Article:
Induction Motor: Working Principle, Types & Definition

What is an Induction Motor?

An induction motor, also known as an asynchronous motor, is a type of AC electric motor that is widely used. In this motor, the electric current required to produce torque in the rotor is obtained through electromagnetic induction from the rotating magnetic field of the stator winding. The rotor of the induction motors can be of two types: a squirrel cage rotor or a wound-type rotor.

Induction motors are called asynchronous motors because they operate at a speed lower than their synchronous speed. Therefore, it’s essential to know what synchronous speed is.


Synchronous Speed

Synchronous speed refers to the speed at which the magnetic field rotates in a rotary machine and depends on the machine’s frequency and number of poles. An induction motor always operates at speed lower than its synchronous speed.

The stator produces a rotating magnetic field, which induces a flux in the rotor, ultimately resulting in the rotation of the rotor. However, since there is a delay between the flux current in the rotor and the flux current in the stator, the rotor will not be able to achieve its synchronous speed. You may know the difference between the motor’s synchronous and actual speed is called the slip.

Two main types of induction motors are classified based on the input supply they receive. The two types are single-phase induction motors and three-phase induction motors. While single-phase induction motors are not self-starting, three-phase induction motors are.

Working Principle of Induction Motor

To make a DC motor rotate, we need to provide double excitation. This means we supply power to the stator and the rotor using a brush arrangement. On the other hand, an induction motor only requires a single supply. This makes it fascinating to understand how an induction motor operates.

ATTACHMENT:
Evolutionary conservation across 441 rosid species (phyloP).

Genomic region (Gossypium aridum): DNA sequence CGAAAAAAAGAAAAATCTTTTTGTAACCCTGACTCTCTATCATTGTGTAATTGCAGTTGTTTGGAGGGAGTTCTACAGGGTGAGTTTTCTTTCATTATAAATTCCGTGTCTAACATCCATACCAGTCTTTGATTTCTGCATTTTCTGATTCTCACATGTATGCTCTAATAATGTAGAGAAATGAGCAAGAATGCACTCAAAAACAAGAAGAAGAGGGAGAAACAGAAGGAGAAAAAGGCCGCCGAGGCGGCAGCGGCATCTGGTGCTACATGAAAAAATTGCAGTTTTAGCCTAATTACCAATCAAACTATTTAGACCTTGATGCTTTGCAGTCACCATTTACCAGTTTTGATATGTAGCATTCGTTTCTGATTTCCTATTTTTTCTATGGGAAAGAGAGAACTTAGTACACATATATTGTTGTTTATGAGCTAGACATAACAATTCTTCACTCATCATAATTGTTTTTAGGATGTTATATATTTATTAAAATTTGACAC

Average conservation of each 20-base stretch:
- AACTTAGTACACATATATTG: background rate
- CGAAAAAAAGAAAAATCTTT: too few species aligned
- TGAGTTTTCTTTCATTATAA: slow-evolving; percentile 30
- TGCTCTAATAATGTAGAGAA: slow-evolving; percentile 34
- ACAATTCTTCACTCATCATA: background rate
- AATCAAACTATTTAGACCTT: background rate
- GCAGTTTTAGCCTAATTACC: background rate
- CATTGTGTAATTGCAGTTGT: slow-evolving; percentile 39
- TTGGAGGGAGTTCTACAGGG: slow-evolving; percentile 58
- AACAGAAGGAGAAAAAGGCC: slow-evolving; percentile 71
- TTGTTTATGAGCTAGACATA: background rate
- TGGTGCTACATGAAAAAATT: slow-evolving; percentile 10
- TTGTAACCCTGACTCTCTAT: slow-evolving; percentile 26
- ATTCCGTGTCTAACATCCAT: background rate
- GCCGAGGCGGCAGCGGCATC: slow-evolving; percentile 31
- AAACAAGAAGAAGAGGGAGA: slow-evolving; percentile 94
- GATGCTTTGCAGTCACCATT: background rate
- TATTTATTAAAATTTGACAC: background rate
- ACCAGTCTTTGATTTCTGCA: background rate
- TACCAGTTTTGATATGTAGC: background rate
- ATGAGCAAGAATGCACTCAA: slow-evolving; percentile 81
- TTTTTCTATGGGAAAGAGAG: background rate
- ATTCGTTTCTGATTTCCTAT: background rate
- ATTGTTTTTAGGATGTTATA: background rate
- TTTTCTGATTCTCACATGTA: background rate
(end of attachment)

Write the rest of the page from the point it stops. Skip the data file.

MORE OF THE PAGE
The term “induction” in the induction process refers to inducing a current in the stator winding by electromagnetic induction when an electrical supply is given to it. This current flow in the coil generates a rotating magnetic field in the stator. The rotor winding is arranged so that each coil becomes short-circuited.

When the rotating magnetic flux from the stator cuts the short-circuited coil in the rotor, it causes an electric current to flow through the coil of the rotor. This is due to Faraday’s law of electromagnetic induction. As the current flows through the rotor coils, it generates another flux in the rotor.

There are two fluxes in an induction motor: stator flux and rotor flux. The rotor flux lags behind the stator flux, creating a torque that causes the rotor to rotate in the direction of the rotating magnetic field. This principle applies to both single and three-phase induction motors.

Types of Induction Motors

The types of induction motors can be classified as either single-phase or three-phase.

Single Phase Induction Motor

The single-phase induction motors can be classified into the following types.

  1. Split Phase
  2. Capacitor Start
  3. Capacitor Start and Capacitor Run
  4. Shaded Pole

Three-Phase Induction Motor

There are two types of three-phase induction motors. These are.

  1. Squirrel Cage Induction Motor
  2. Slip Ring Induction Motor

We previously mentioned that single-phase induction motors are not self-starting, while three-phase induction motors are. What is a self-starting motor?

When a motor starts running independently without requiring external assistance or manual intervention to the machine, it is considered ‘self-starting. For instance, the 3-phase induction motor automatically rotates when we turn on the switch. Therefore, it is an example of a self-starting machine.